Biomedical scientist Rajkumar Lakshmanaswamy, Ph.D., has received a $1.1 million research grant from the U.S. Department of Defense (DOD) to study how early pregnancy reduces a woman's risk for breast cancer.
"We've known for centuries that women who don't have children run a high risk for breast cancer," says Lakshmanaswamy, a professor of biomedical sciences at Texas Tech University Health Sciences Center El Paso (TTUHSC El Paso). "So what is it about pregnancy, particularly early pregnancy, that reduces a women's lifetime risk of breast cancer?"
Studies have shown that if a woman gives birth to her first child before the age of 20, her risk of developing breast cancer is half that of a woman who has never undergone a full-term pregnancy, or a woman who had her first child after the age of 35. The biological processes that cause this protective effect, however, are not well understood.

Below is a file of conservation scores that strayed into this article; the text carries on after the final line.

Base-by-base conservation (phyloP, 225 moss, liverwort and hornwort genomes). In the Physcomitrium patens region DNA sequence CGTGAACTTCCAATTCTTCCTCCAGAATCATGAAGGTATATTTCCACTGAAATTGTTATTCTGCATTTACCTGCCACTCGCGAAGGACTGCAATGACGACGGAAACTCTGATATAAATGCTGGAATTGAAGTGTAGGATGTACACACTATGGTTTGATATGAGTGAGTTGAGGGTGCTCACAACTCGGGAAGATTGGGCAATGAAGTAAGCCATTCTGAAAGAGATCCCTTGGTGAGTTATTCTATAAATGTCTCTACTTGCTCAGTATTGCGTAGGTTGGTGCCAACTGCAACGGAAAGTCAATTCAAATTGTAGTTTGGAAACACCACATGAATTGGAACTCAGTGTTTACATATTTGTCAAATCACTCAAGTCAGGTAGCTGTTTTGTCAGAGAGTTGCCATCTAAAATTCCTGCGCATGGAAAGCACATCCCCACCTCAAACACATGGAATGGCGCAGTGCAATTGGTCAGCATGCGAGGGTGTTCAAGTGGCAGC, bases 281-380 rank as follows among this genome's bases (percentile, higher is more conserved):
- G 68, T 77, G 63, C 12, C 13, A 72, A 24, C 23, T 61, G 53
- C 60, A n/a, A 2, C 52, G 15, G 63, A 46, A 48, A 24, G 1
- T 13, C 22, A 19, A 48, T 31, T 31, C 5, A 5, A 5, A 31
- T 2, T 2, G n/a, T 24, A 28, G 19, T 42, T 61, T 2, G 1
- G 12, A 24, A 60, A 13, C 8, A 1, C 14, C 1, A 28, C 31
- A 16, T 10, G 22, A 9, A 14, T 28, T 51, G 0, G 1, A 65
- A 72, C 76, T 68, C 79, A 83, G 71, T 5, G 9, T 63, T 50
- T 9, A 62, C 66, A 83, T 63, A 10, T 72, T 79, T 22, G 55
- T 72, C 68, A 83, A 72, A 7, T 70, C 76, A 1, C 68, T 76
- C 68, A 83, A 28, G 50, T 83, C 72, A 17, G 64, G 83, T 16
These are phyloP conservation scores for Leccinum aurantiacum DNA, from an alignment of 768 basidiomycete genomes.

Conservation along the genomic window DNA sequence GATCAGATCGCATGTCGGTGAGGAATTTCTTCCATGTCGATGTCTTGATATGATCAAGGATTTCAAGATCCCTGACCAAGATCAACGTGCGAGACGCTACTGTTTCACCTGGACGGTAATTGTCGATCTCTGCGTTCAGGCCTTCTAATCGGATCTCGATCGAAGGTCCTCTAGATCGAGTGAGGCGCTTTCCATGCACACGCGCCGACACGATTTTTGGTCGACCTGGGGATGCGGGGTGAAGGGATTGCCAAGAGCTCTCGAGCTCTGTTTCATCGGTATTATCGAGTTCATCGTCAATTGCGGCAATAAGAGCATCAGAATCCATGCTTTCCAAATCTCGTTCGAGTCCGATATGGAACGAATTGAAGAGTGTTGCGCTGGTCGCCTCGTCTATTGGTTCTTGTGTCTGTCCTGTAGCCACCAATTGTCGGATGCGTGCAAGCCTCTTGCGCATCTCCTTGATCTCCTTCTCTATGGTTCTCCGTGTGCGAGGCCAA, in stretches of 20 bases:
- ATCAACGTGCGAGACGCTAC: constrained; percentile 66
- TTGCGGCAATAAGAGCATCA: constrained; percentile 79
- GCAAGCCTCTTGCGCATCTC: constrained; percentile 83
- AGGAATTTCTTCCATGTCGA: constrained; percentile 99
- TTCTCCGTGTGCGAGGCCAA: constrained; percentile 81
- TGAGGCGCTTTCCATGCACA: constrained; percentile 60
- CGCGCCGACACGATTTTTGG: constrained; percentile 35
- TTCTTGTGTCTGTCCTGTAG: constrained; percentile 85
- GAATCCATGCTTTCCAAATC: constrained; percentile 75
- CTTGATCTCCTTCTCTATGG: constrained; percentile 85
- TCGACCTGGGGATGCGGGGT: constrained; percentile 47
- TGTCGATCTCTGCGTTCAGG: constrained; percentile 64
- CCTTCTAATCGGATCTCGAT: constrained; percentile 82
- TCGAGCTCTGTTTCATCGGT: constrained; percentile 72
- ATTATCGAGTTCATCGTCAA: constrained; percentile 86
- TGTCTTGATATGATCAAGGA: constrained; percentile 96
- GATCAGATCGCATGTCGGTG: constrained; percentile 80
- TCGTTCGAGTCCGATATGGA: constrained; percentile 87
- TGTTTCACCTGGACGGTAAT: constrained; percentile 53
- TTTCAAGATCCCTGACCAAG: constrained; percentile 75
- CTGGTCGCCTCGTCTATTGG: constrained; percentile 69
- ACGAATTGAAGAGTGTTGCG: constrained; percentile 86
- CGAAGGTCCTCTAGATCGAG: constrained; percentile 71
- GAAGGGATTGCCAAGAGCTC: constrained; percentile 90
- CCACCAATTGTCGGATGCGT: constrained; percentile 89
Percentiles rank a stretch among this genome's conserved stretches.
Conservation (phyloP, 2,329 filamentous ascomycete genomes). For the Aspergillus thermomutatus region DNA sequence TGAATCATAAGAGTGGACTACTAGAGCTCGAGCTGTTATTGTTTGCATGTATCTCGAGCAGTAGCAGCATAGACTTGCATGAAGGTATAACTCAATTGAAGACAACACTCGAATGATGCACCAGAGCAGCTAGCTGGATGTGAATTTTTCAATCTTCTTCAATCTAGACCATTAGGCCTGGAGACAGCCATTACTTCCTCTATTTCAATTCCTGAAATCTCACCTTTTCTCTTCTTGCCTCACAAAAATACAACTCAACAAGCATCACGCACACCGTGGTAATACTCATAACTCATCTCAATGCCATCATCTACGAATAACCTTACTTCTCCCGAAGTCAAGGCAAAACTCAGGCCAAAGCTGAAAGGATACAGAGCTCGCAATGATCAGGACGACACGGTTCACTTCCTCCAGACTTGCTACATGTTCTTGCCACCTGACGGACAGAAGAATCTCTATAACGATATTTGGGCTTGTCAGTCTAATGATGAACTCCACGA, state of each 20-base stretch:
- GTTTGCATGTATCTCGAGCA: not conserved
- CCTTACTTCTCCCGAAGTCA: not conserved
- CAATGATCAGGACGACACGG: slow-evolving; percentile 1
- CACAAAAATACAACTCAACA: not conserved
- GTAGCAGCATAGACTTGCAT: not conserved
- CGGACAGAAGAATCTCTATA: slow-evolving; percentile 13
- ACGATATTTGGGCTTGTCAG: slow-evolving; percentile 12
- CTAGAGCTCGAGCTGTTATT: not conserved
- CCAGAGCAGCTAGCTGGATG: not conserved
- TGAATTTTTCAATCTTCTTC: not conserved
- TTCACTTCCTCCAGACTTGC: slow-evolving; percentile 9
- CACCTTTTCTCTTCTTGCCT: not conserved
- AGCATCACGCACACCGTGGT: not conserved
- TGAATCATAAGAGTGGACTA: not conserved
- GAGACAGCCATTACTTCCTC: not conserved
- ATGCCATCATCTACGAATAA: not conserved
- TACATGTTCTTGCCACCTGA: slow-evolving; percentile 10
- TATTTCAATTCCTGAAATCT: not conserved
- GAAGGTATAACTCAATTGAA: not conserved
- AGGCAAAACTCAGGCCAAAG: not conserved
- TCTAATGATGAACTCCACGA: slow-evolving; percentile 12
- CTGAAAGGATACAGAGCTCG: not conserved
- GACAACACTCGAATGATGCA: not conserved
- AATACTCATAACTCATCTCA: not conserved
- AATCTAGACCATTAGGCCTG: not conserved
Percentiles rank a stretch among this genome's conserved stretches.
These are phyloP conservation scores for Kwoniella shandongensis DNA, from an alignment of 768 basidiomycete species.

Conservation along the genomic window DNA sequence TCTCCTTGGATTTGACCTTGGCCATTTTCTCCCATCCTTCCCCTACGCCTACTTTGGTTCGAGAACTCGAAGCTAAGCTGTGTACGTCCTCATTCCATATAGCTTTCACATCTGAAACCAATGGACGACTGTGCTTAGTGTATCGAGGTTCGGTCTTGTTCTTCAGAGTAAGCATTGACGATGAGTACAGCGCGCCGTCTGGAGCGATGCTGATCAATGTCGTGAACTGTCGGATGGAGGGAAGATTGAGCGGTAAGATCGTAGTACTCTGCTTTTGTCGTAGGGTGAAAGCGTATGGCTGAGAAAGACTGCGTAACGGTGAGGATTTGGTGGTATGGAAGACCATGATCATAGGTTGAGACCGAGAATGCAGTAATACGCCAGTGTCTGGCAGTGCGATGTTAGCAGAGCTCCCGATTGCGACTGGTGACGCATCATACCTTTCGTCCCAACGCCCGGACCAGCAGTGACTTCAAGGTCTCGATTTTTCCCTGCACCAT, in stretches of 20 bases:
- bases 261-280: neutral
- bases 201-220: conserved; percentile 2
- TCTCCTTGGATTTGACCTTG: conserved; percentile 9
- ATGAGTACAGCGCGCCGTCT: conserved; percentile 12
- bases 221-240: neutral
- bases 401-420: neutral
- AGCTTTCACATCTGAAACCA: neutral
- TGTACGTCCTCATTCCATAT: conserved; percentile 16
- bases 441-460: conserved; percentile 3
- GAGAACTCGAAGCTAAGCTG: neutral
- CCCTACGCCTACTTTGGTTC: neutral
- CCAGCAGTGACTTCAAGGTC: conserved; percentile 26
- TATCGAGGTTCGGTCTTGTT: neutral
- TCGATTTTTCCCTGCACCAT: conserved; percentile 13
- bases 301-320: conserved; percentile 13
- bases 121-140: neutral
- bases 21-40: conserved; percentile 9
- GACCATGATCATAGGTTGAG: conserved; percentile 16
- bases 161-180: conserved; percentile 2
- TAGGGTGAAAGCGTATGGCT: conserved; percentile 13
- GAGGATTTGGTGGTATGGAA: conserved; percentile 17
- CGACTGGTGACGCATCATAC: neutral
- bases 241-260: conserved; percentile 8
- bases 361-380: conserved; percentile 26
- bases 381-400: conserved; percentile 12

With the grant, Lakshmanaswamy hopes to better understand the natural processes behind the phenomenon, which could lead to new prevention and treatment strategies for breast cancer.
The TTUHSC El Paso research team will specifically study growth hormone and prolactin, two hormones known for stimulating breast cancer growth, but that dramatically dip in women after pregnancy. Lakshmanaswamy believes this hormonal reduction in postpartum women affects tissue within the breast, causing it to permanently alter and become resistant to mammary cancer.
"If you think about it, by design, mammals are wired to make babies as soon as they achieve puberty — except humans, who choose to have babies at later ages," he explains. "So when a woman opts to hold off on children, she may be delaying an important natural process."
The biomedical scientist emphasizes that he does not recommend for women to get pregnant early to avoid breast cancer; he only hopes to gain more knowledge on the protective phenomenon so that it can be translated into a new therapy for breast cancer.